The people called him mad, they thought he was strange when he went into the town, they couldn’t understand how someone could be so obsessed with something they all thought to be false. The bird was a legend around here, only few had seen it.

This bird was the reason that they had moved to this location, it was said to be the only place where the bird could be found. And locals called it a myth but he knew that one day he would find it. Finding this bird would mean an amazing number of opportunities being opened for him, and a chance for him to be finally recognised as a leading figure in his field. He could not live a fulfilled life if he had not seen the bird with his own two eyes.

Meredith of course felt that it was all her fault that her husband had no more lust for her and love for his family, she had not shown her affectionate love to her husband for years, she had surely bored him with her presence, she thought. And he made no moves of the romantic kind towards her. She was old, she had a few of her first grey hairs come in, she had slight wrinkles upon her face and she had nothing appealing to offer but a slim figure. She had always tried to find her husband, she still loved him dearly, but she was too old and too tired to look for him nowadays.

So, the boy made an effort to look for him every day, and not a day would go by that he did not look, until the day that his father was found, and that he could return back home to him.

His theory was unlikely but would not be questioned by the people around him, not baring to see the damage done to him when he would find out that his father would have not survived, and the shadow would completely consume his heart.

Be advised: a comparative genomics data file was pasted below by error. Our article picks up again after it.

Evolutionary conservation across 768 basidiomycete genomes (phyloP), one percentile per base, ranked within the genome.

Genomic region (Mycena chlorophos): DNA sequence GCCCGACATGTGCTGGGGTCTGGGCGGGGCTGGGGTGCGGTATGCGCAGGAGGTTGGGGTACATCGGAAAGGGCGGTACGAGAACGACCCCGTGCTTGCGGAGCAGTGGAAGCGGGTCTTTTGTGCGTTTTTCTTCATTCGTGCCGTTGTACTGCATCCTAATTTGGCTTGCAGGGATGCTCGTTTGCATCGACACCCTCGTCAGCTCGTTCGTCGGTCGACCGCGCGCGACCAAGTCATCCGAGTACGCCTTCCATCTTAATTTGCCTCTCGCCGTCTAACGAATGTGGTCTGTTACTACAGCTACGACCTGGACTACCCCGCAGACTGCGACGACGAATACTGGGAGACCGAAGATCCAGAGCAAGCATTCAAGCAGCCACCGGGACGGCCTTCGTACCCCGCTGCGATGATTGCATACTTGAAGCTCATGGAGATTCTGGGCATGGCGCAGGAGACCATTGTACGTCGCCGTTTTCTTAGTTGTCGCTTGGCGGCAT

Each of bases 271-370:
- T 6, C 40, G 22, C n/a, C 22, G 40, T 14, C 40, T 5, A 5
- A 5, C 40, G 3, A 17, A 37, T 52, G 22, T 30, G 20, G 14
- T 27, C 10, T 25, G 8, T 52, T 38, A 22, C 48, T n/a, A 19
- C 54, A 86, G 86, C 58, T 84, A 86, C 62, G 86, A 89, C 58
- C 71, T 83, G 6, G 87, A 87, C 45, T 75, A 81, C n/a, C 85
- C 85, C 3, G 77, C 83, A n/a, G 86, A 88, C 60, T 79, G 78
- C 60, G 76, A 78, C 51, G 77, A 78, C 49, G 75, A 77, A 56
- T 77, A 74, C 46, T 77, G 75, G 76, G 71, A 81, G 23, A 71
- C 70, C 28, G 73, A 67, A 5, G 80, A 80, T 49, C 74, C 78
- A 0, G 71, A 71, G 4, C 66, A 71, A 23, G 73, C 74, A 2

Nothing could have stopped this boy from looking. Not even when he broke his arm in autumn on a swing set in their back garden. He still went out and looked for him every day until he could take his cast off, and still then he looked.

Along the dirt road leading to their house on the hill, the boy’s mother approached in a carriage. The horse’s hoofs treaded one the dirt and sticks and made it sound as if there were a stampede coming their way, and could be heard from all the way up to the house.

At this time, it would be questioned as to why the boy’s mother would have worked, and why she would have not just lived off of the money that had been left by her husband in case of an event such as his disappearance, where he would no longer be able to provide for his family. But Meredith, the boy’s mother, was an independent woman herself, and cared greatly about the livelihood of family, and worked to provide for her family even after the inheritance was left for her, although she would be questioned for madness in doing so.